Most soft items made from fabric are considered Yin. Plush sofas and chairs, stuffed cushions, and throw pillows are all Yin items that enhance rest and comfort. The one exception is when these items come in bold Yang colors such as red or busy patterns. Natural materials such as silk, linen, and cotton are also considered Yin. When used for curtains, blankets, bedding, or table coverings, they add Yin energy to a space. The same applies to floor coverings made from soft natural materials, such as wool rugs. Items that come in pale or pastel colors or black are also Yin. Indirect lighting such as a chandelier is more Yin than direct lighting such as a spotlight. Closed doors and windows with the shades pulled are Yin because they slow down Ch’i flow. Soft, quiet music is Yin. Curves and rounded shapes are Yin. Walls painted with marbled, mottled, ragged, brushed, or textured finishes reflect less light, and are therefore more Yin than smooth paint finishes.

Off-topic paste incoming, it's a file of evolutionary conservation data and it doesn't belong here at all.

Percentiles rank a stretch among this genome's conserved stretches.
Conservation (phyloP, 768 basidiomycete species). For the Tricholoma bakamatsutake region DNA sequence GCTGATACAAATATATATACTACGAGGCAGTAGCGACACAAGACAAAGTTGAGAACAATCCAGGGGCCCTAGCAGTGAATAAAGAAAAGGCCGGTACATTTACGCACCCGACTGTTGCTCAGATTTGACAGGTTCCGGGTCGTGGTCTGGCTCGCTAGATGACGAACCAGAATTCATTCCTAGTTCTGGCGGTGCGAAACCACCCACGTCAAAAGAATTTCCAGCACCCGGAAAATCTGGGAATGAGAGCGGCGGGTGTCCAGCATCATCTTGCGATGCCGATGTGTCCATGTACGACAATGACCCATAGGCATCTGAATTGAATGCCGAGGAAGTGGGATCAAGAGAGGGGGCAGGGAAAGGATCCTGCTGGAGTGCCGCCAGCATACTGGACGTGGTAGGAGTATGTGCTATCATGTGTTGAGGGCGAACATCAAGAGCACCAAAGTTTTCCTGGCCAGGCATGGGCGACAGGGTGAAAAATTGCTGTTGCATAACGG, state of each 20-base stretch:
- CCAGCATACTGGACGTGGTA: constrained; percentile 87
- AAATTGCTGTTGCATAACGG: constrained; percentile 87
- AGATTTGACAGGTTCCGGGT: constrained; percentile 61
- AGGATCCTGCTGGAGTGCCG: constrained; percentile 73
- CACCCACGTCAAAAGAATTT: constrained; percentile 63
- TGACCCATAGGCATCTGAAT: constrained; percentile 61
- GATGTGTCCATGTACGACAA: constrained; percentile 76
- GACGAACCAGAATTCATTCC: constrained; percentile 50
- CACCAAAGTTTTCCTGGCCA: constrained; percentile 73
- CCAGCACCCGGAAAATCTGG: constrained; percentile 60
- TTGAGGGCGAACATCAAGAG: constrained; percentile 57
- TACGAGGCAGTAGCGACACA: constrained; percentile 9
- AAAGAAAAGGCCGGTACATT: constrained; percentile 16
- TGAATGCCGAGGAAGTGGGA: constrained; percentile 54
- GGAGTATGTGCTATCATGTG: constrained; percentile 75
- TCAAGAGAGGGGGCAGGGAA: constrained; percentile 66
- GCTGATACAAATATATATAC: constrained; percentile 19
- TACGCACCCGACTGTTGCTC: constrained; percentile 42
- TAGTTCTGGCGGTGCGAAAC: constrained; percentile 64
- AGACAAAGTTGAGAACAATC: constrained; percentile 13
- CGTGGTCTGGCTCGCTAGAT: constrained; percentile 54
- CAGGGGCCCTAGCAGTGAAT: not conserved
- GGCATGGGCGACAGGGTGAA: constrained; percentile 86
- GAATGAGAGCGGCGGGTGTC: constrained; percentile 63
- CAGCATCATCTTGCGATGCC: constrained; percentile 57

Items with sharp corners and straight lines are considered Yang. Metal and shiny objects are also Yang, especially when they reflect light around a room (i.e. a polished stainless steel counter top is Yang). Mirrors are also Yang because they help reflect Ch’i around a space, which keeps it moving and energized. Blinds, especially wooden or metal ones, are considered more Yang than curtains. Tile and stone floors are hard, which makes them more Yang than soft carpeting or rugs. Bright, bold colors and patterns energize Ch’i, making them Yang as well. Lively, upbeat music is Yang, as are TV programs and video games. Bright light such as natural sunlight, halogen bulbs, and clear or white bulbs are all Yang, as are lit candles and fire in fireplaces. Quickly moving water is Yang and so is wind. Fans and fountains can therefore bring Yang energy to a space. Glossy paint finishes are Yang because they bounce Ch’i off of their shiny surfaces